Below is the spiel I read at my book party:
There are present in this room former bosses, current co-workers, radical queer peeps, folks from the NYC arts/literary community (and lots from my specific Brooklyn-queer-arts community), a few of my fabulous blurbers, people from my therapeutic community/mental health support team, my sister from Madison, WI, my girlfriend, and everyone else — all who’ve turned out for this great celebration of the “official” publication of my book — and my 49th birthday! FYI, It’s also World Suicide Prevention Day, which I am very happy to be alive to mention.
Now for the thank yous: First and foremost my undying gratitude to my Publisher: Creative Evolution Press, especially: Michelle Colletti and Mary Ann Curto.
A huge thanks to Creative Evolution’s Main Funder: the Open Meadows Foundation and in particular board member Christina Foti. Without the generous grant from Open Meadows this project would have been next to impossible to complete. Also, I want to acknowledge anonymous individual donors along with our very kind and supportive vendors who donated time, services or gave us drastically reduced rates just because they wanted to be a part of this amazing project:
Julianne Chatelain, editor
Elizabeth Whitney, copyeditor
Meghan Donohue, photographer
Red Durkin, web designer
Kenny Funk of Coffee Cup Design Studio, book designer and layout
Monica Bryne & Leisah Swenson, Roquette Catering for the wonderful food tonight
AND—Linda Stein for this wonderful venue, the Art Club Tribeca
And now for the speech (just a short one!) To echo Michelle’s statement, my experience with traditional agents and publishers was that they wanted to whitewash my story, erase my natural voice, which has so many times been called authentic, along with the edginess and rawness of my story, which is the real deal. It’s my story, and the story big publishing houses wanted me to tell was someone else’s story.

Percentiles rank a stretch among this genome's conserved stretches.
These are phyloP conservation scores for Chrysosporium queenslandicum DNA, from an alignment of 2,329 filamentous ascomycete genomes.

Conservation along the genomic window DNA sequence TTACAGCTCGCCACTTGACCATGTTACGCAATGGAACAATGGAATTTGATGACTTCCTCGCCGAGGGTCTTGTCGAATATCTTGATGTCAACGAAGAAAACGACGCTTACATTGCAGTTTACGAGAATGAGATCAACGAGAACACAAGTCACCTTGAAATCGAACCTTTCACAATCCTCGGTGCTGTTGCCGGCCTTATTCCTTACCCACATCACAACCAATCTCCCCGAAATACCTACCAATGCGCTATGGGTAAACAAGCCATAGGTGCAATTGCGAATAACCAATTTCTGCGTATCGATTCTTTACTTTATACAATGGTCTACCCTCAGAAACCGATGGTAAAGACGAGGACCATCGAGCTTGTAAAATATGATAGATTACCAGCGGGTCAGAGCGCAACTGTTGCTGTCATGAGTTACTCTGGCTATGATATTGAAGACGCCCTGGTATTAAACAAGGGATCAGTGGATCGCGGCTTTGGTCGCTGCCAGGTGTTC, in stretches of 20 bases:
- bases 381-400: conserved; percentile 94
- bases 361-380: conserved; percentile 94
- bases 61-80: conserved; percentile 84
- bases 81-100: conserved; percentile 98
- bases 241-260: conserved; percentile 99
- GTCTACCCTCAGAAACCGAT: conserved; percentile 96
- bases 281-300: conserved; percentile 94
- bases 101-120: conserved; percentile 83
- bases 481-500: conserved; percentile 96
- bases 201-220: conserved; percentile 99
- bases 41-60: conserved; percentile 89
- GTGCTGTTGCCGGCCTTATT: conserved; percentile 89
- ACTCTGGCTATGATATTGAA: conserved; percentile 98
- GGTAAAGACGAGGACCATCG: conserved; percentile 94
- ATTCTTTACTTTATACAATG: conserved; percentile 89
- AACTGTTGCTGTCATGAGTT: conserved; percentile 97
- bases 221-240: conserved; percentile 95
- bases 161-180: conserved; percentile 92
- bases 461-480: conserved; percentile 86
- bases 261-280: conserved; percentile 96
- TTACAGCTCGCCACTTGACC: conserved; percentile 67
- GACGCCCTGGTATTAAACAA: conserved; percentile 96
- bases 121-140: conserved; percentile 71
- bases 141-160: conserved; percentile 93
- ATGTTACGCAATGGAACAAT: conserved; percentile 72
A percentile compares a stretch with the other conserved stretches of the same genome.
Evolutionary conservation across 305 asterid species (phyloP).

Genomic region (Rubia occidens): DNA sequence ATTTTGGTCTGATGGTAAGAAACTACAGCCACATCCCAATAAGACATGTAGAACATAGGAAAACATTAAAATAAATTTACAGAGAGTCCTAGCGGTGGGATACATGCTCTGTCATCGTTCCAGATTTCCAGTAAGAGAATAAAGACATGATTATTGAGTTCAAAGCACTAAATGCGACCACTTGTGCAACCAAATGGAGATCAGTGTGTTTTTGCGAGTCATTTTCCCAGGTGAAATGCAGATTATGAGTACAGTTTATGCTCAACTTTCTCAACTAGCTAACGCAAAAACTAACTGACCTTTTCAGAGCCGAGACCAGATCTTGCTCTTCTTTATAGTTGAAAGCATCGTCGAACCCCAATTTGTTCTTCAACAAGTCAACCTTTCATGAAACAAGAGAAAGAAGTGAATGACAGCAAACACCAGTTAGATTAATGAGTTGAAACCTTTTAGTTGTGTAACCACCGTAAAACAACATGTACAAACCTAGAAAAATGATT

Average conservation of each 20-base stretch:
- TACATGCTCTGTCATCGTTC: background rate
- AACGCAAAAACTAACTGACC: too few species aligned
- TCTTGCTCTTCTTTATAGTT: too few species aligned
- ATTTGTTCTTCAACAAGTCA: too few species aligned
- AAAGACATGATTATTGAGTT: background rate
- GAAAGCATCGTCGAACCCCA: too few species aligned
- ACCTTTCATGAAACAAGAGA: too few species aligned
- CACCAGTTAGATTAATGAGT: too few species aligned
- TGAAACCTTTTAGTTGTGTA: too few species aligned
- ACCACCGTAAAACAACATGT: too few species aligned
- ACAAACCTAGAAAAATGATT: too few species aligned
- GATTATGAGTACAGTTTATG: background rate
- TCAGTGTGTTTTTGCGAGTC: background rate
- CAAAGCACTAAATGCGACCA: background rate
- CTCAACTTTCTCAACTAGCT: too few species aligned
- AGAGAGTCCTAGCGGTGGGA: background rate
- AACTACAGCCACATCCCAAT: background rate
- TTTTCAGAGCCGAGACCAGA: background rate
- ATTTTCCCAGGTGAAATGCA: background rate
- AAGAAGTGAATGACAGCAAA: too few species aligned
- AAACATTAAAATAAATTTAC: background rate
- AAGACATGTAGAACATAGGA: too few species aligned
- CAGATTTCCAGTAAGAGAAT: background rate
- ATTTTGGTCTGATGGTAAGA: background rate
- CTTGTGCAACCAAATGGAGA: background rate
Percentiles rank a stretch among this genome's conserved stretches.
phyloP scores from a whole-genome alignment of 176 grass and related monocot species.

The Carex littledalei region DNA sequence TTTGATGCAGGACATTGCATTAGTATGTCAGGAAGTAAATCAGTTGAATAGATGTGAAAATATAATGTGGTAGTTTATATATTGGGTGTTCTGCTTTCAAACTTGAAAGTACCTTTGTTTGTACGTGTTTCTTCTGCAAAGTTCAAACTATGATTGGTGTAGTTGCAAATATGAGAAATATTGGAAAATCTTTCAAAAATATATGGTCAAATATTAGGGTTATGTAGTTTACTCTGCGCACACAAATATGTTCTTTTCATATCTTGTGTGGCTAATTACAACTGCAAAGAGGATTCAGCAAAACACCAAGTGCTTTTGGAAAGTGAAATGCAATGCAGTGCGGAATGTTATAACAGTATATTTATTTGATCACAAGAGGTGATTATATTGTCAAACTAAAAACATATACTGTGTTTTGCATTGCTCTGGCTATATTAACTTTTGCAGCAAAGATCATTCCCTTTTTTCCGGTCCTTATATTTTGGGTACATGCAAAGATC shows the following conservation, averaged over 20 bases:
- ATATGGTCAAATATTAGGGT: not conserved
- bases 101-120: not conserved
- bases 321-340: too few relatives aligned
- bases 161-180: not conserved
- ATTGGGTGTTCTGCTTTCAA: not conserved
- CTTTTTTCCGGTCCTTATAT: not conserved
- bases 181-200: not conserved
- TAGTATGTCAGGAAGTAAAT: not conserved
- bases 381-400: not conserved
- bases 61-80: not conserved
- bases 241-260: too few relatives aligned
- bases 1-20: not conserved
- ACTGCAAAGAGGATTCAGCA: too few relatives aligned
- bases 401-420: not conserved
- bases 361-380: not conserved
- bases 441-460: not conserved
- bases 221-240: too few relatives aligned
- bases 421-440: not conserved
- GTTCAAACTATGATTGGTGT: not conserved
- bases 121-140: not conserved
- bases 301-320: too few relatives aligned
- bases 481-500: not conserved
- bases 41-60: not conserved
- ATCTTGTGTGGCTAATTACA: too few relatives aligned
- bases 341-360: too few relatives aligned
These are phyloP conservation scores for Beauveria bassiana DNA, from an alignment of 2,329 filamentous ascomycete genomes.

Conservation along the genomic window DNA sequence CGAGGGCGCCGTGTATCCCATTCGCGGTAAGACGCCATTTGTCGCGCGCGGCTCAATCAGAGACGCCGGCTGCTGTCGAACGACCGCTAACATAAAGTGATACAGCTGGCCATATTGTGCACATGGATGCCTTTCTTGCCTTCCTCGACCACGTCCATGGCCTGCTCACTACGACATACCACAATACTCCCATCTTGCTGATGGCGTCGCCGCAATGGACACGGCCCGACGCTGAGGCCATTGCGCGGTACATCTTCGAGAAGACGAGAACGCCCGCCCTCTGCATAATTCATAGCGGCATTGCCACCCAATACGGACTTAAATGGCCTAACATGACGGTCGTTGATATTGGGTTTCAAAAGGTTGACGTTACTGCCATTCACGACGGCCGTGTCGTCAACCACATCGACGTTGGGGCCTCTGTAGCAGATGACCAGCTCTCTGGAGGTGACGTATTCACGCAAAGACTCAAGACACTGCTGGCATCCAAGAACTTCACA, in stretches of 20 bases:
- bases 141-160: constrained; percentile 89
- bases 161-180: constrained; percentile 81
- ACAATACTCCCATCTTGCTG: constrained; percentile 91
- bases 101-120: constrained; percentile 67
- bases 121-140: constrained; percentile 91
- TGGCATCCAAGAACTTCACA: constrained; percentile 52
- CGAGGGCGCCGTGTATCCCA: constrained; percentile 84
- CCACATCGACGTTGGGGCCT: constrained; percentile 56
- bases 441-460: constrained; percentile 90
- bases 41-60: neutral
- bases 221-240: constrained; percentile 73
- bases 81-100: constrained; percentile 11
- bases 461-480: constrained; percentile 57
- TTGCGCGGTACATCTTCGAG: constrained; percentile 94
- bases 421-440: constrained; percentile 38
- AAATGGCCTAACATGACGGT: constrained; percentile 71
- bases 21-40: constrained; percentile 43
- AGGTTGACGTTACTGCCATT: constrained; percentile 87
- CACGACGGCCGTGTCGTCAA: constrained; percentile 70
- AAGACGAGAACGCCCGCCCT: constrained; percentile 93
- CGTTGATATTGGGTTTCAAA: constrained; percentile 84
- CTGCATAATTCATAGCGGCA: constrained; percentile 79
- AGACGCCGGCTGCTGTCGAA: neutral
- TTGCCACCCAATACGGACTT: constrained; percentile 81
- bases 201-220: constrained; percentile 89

Creative Evolution and other publishers such as Topside Press, (whose founder is here) are a much-needed answer to those who would silence unique and honest voices and leave our stories unpublished by shutting us out of the traditional publishing game.
Finding one’s voice as a writer is often difficult; finding a publisher who will then go the further step and publish what one has written when it is edgy, quirky, not formulaic, when you’re not a celebrity, etc, is almost impossible in today’s profit-driven industry-slash-world that doesn’t much care about good writing or good stories, only good money.
Here is a nice slide show of the party my publisher has on their site: